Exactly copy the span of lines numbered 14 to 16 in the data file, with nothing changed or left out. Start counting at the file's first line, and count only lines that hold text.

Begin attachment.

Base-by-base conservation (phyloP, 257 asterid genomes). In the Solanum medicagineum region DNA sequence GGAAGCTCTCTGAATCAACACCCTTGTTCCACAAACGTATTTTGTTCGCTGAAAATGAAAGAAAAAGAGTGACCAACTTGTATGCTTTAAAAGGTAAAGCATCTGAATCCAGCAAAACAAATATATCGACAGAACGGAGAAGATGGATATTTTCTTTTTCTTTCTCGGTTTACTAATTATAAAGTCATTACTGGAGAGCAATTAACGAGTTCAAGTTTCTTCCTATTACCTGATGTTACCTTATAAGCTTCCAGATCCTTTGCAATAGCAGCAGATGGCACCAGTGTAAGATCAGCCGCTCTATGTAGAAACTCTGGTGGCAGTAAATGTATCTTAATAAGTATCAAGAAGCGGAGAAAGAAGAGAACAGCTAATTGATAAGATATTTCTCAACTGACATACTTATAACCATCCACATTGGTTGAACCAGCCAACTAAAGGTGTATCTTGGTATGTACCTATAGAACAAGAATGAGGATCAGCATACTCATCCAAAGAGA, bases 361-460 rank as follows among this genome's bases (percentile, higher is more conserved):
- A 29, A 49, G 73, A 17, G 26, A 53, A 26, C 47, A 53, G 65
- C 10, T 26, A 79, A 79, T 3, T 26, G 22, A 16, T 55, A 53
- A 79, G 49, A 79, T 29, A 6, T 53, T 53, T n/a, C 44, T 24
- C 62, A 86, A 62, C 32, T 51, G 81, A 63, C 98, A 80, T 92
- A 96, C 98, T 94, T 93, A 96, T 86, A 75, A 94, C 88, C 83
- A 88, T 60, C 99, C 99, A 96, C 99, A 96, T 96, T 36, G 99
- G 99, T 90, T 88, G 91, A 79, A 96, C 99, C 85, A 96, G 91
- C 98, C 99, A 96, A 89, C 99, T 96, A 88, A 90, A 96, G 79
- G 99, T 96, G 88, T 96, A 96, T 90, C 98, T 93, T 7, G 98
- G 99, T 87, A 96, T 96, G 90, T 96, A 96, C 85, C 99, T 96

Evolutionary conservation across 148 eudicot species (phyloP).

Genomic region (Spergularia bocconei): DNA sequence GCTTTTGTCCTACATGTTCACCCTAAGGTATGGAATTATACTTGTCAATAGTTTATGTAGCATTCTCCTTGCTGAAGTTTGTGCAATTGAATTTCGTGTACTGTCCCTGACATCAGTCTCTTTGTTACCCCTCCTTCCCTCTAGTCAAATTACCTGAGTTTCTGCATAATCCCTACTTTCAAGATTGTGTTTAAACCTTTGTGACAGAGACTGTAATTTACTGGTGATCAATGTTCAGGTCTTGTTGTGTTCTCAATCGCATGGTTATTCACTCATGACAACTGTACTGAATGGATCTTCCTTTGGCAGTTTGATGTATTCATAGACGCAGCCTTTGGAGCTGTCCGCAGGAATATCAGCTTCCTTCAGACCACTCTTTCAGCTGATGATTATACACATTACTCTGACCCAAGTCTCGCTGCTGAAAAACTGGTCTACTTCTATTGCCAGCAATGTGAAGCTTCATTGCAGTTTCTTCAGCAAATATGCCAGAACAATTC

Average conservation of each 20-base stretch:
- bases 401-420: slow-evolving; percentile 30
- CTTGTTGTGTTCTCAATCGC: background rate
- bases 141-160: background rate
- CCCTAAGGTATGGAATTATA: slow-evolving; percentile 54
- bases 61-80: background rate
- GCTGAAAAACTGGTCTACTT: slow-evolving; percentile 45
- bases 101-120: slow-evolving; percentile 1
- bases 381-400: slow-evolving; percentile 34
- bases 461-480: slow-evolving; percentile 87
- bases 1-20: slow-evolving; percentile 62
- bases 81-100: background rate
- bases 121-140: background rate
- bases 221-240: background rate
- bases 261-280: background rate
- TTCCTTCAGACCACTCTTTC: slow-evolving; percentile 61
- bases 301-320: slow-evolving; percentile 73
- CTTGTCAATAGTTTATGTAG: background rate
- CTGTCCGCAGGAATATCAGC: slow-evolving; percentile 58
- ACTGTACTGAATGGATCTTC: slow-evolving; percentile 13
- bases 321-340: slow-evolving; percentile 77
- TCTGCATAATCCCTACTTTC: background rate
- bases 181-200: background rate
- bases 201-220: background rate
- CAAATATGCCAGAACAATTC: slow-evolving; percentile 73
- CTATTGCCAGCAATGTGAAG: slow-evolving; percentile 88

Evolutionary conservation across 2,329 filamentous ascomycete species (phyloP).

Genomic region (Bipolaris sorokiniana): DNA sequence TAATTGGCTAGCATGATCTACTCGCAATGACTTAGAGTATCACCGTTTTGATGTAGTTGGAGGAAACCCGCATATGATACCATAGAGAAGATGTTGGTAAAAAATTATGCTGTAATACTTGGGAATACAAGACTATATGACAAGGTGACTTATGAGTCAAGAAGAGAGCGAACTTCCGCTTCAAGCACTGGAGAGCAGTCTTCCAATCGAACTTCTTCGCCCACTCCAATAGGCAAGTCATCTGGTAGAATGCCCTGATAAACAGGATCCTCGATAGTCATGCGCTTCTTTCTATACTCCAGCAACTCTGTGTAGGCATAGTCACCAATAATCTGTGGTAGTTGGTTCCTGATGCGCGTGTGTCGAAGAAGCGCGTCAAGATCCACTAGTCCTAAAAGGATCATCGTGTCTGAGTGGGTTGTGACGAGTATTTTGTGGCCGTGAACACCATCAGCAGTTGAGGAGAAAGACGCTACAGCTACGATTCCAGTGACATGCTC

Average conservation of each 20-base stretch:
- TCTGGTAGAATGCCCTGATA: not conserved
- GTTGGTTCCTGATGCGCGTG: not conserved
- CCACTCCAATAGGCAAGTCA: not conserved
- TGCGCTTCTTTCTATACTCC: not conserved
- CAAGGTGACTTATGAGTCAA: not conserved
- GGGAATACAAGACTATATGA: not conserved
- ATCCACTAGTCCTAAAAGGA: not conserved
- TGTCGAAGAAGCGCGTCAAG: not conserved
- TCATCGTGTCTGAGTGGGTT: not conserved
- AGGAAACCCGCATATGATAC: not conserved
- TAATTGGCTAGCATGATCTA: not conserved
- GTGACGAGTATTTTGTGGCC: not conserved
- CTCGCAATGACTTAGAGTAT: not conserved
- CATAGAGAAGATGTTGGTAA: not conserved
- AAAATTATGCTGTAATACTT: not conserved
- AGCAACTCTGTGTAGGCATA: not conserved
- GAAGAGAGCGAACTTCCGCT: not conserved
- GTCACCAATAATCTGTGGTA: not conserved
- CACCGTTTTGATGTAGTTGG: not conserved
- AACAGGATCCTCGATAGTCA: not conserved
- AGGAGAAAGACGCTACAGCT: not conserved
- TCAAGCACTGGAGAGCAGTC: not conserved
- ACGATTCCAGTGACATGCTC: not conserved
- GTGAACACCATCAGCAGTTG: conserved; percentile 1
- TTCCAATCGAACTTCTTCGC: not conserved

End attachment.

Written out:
Average conservation of each 20-base stretch:
- bases 401-420: slow-evolving; percentile 30
- CTTGTTGTGTTCTCAATCGC: background rate